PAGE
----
By Bruce Potter
The black cutworm can be a significant pest of corn, sugarbeets and other crops. Because they cannot survive our Minnesota winters, the risk of economic crop loss depends on how many moths arrive and when they arrive with respect to crop development.
In some areas of Minnesota, planned fall tillage that did not happen and the later start to 2019 spring fieldwork both increase the proportion of fields that are attractive egg-laying sites for early-arriving migrant moths. Additionally, more corn acres are expected to be planted to hybrids susceptible to black cutworm damage.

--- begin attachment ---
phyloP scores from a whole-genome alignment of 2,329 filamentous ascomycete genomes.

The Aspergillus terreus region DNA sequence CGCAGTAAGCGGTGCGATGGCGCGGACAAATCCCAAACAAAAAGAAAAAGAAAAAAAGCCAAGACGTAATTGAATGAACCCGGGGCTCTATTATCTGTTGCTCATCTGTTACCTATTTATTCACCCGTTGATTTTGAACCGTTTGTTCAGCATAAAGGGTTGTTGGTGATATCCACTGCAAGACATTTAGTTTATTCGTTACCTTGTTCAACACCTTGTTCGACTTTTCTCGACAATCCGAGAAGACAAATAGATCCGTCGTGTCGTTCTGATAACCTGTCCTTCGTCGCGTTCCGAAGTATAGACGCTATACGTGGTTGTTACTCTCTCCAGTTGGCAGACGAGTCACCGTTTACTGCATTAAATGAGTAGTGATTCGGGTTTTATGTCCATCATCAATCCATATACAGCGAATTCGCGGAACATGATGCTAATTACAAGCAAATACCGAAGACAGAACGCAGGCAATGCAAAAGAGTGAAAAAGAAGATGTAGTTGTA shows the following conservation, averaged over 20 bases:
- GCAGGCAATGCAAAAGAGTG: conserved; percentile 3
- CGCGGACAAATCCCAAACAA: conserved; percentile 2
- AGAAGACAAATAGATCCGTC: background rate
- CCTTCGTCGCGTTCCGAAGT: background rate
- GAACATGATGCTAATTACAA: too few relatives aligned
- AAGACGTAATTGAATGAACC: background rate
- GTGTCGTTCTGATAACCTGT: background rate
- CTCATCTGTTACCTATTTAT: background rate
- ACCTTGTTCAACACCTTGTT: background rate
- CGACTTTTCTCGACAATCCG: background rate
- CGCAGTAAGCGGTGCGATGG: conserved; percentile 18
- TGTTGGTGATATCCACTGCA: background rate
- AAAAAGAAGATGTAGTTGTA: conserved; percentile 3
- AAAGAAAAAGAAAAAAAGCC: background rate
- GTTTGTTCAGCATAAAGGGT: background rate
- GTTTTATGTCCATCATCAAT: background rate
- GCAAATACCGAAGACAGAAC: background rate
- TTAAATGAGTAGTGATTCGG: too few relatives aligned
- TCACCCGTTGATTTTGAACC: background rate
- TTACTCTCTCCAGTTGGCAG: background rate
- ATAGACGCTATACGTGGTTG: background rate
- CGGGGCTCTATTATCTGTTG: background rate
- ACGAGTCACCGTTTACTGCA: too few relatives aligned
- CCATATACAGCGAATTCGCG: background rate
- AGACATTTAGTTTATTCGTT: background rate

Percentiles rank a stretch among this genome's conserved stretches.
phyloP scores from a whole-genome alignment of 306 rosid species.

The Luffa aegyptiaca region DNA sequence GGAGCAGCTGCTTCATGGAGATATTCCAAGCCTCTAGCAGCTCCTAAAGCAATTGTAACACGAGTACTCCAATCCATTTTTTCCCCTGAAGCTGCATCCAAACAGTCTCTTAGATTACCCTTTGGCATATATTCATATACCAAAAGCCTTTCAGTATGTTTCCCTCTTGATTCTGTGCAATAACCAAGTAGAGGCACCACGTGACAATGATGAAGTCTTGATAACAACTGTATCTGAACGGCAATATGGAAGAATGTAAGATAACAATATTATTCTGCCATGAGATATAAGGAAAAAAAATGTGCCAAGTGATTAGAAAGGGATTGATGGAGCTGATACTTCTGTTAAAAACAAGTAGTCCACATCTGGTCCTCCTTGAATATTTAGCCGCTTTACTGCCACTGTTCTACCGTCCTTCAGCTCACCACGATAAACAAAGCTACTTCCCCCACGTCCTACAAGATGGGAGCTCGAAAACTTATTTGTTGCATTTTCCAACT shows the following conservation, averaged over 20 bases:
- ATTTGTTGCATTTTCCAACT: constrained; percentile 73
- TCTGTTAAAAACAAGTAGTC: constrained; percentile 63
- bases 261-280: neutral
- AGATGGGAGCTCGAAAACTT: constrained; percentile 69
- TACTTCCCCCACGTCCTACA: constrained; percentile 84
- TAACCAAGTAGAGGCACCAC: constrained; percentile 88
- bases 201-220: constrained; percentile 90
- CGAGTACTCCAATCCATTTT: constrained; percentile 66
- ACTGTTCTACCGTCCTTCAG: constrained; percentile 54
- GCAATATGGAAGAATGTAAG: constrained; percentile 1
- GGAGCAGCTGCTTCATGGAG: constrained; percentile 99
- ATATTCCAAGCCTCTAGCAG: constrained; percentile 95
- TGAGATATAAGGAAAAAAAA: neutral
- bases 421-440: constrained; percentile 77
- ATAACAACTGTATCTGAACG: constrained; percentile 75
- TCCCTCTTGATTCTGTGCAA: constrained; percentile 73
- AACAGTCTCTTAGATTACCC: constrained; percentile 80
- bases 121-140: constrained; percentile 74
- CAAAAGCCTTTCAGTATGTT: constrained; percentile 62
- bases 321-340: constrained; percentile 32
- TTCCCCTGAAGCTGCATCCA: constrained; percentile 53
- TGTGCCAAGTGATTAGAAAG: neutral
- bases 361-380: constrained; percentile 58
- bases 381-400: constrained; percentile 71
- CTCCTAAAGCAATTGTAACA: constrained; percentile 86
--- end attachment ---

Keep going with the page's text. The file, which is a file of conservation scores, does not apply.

To help predict risk of economic damage and help time scouting efforts, the UMN Cooperative Black Cutworm Trapping Network is once again operating during 2019. Each day, cooperators check their pheromone traps to look for moths that have migrated into the state. The timing of arrivals of large numbers of moths is used to predict when, and to a limited extent where, risk of damaging populations of black cutworm larvae is greater.